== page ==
Transient receptor potential (TRP) proteins are a diverse family of proteins with structural features typical of ion channels. TRP proteins are expressed in a verity of organisms, tissues, and cell types, including electrically excitable and nonexcitable cells. The TRP channels have been divided into three main subfamilies: TRPC for “canonical”, TRPM for “melastinin-like”, and TRPV for “vanilloid-receptor-like”.5 All TRP channels discovered thus far are composed of six putative transmembrane domains and a slightly hydrophobic pore-forming region. Both the N- and C-terminal domains of the TRP proteins are intracytoplasmic. Despite these similarities of structure, the functions of TRP channels are different from one channel to another, even amongst the members of the same subfamily.

The human TPRM subfamily currently consists of eight members. The activation mechanisms of several TPRM proteins have been elucidated and each has been shown to have specific ion selectivity and a particular mechanism of action.

SUMMARY OF THE INVENTION

The invention relates to use of a novel family of differentiating Calcium-Activated Nonselective (“CAN”) transmembrane channel polypeptides designated herein as “TRPM5”. The invention further relates to the use of recombinant nucleic acids that encode TRPM5. One aspect of the invention includes methods of determining binding of candidate bioactive agents to a TRPM5 polypeptide, for determining modulating of TRPM5 polypeptide activity, and for measuring TRPM5 channel permeability to monovalent cations. The invention further relates to methods of modulating the cellular expression of the nucleic acids that encode TRPM5 polypeptides.

One embodiment of the invention provides methods for screening for candidate bioactive agents that bind to a TRPM5 polypeptide. In this method, a TRPM5 polypeptide is contacted with a candidate agent, and it is determined whether the candidate agent binds to the TRPM5 polypeptide. An embodiment of the invention provides for contacting a TRPM5 polypeptide with a library of two or more candidate agents and then determining the binding of one or more of the candidate agents to TRPM5 polypeptide. In a preferred embodiment, the TRPM5 polypeptide comprises the amino acid sequence as set forth in SEQ ID NO:2 or the polypeptide encoded by the nucleic acid sequence set forth in SEQ ID NO:1.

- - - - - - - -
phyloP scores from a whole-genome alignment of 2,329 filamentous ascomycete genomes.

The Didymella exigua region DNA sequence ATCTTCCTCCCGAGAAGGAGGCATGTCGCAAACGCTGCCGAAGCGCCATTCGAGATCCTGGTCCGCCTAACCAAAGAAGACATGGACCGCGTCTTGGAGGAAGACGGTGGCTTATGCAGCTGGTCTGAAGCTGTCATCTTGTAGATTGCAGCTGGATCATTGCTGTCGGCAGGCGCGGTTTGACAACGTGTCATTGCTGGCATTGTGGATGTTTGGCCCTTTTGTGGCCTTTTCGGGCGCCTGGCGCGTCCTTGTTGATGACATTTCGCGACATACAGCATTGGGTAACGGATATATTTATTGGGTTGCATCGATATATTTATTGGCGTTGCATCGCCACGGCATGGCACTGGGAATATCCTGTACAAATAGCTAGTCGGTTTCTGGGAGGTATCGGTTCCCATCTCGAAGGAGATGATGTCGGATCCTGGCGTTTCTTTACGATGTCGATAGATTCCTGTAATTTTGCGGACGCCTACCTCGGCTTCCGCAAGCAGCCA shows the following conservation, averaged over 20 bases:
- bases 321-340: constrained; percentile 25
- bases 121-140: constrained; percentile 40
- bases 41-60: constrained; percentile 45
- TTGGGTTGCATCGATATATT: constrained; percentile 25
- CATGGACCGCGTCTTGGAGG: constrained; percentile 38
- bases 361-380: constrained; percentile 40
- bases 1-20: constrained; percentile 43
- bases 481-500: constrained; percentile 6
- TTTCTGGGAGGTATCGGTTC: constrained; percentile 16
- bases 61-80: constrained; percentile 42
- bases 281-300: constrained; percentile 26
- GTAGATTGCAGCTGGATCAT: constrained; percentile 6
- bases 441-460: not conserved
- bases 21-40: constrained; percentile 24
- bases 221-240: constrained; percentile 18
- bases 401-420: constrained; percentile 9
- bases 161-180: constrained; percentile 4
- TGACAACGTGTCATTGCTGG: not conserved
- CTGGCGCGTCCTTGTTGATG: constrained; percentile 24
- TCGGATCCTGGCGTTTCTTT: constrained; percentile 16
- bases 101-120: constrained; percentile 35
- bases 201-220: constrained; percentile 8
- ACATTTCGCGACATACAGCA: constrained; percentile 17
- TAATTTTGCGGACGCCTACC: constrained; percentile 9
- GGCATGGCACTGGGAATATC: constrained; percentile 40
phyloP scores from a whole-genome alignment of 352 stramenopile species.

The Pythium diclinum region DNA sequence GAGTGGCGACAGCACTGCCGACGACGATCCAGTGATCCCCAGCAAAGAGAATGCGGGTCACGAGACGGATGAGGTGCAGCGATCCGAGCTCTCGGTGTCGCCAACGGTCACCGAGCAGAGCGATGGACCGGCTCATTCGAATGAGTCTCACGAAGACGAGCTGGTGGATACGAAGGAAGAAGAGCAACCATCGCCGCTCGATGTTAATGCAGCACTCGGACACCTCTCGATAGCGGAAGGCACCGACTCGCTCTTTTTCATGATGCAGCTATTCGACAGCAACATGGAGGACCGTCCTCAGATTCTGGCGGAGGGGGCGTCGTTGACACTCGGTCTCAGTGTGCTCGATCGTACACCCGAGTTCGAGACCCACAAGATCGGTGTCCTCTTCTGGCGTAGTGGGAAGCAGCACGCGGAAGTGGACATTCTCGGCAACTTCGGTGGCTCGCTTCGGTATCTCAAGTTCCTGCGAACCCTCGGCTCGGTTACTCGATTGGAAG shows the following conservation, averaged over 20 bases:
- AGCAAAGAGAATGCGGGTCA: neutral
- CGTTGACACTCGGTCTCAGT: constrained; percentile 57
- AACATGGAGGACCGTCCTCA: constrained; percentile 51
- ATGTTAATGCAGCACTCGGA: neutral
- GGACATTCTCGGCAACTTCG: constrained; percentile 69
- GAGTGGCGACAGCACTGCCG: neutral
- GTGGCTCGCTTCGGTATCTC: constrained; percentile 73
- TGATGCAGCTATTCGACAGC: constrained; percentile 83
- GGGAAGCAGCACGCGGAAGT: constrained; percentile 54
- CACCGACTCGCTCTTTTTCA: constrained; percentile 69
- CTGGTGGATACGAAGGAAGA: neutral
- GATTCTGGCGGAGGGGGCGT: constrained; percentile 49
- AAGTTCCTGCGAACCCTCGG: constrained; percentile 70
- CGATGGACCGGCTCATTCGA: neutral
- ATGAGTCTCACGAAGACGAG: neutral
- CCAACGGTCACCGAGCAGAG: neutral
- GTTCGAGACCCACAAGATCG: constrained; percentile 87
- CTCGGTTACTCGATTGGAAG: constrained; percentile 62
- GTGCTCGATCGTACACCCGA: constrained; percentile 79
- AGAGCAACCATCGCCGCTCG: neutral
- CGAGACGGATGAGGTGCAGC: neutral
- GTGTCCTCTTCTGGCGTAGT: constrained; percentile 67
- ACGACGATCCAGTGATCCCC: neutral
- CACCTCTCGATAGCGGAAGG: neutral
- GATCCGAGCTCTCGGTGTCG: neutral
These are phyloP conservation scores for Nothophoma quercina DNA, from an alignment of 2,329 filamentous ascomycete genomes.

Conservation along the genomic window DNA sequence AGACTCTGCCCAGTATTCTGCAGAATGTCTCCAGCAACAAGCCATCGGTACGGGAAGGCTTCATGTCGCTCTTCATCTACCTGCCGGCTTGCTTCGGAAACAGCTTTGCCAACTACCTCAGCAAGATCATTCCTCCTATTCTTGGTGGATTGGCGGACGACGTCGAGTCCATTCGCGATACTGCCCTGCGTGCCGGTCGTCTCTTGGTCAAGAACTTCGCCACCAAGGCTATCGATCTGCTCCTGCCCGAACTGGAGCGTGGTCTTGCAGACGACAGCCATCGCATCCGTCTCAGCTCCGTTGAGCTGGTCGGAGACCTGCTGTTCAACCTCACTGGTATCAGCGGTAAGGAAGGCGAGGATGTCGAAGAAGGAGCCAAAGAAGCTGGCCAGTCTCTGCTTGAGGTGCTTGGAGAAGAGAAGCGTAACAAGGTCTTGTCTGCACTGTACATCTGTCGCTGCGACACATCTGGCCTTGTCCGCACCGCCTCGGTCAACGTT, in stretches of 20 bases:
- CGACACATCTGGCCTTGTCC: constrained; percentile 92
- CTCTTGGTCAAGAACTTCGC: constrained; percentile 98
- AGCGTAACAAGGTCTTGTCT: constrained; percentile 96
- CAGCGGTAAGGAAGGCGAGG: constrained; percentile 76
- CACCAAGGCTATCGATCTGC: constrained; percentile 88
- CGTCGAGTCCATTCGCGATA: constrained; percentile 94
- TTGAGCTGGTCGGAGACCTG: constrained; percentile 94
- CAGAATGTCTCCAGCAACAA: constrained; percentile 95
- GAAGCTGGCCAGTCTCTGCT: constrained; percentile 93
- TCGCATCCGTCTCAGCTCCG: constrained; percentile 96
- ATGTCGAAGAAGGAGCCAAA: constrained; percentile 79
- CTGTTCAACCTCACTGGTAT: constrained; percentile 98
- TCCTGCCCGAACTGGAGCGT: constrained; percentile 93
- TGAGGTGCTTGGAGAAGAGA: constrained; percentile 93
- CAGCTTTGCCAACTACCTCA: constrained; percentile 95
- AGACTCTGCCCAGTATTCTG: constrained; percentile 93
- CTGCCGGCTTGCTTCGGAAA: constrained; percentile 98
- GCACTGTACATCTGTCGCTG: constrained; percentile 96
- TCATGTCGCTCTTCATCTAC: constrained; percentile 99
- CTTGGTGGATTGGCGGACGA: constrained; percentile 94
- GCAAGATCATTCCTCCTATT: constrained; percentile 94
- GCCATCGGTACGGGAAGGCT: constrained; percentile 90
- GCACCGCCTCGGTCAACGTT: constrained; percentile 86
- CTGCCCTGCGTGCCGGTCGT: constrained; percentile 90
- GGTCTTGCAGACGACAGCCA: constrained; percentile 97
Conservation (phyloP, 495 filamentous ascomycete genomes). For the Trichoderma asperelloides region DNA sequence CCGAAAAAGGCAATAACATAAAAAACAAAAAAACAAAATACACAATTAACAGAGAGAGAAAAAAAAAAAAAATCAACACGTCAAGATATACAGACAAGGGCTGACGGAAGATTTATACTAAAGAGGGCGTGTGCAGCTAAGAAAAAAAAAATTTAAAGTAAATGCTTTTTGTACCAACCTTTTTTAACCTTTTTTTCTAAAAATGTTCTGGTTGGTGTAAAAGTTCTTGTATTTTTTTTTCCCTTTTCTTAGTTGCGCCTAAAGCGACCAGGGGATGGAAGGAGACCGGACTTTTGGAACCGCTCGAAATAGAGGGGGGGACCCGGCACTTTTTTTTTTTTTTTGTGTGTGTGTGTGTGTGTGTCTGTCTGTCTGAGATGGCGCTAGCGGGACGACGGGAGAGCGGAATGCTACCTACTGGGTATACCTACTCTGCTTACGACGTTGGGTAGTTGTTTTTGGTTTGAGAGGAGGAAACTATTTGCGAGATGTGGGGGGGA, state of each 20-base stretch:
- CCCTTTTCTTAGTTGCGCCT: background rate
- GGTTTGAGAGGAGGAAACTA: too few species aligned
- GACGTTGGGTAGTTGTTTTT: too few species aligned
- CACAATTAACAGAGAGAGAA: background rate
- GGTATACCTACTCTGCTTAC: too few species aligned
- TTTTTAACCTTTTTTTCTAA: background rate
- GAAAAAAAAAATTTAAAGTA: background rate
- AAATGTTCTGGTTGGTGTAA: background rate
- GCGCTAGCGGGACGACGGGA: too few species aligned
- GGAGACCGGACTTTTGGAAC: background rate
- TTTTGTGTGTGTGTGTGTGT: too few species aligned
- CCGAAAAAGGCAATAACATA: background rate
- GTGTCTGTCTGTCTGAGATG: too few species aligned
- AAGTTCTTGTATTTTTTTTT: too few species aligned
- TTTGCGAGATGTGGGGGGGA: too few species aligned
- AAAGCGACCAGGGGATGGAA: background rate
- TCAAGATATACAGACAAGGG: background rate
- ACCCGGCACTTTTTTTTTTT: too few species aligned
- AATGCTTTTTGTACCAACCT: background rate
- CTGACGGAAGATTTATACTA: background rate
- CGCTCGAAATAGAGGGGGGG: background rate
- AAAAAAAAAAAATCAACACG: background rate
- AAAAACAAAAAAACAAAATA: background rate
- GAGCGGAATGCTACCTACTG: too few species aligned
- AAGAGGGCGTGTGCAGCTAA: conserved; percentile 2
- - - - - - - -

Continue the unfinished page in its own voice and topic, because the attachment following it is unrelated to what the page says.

In a further embodiment, the invention provides methods for screening for bioactive candidate agents that modulate the monovalent cationic permeability of a channel comprising a TRPM5 polypeptide. In this embodiment, the channel is contacted with a bioactive candidate agent, the channel is activated and the modulation of the monovalent cation permeability is detected. In some embodiments, the candidate agent(s) increase the monovalent cationic permeability of the TRPM5 channel. In other embodiments, the candidate agent(s) decrease the cationic permeability of the TRPM5 channel. In still other embodiments of the invention, the monovalent cations which permeate the TRPM5 channel include Na+, K+, and Cs+. In a preferred embodiment, the channel is activated by increases in intracellular calcium concentration induced by calcium ionophores or calcium-mobilizing receptor agonists.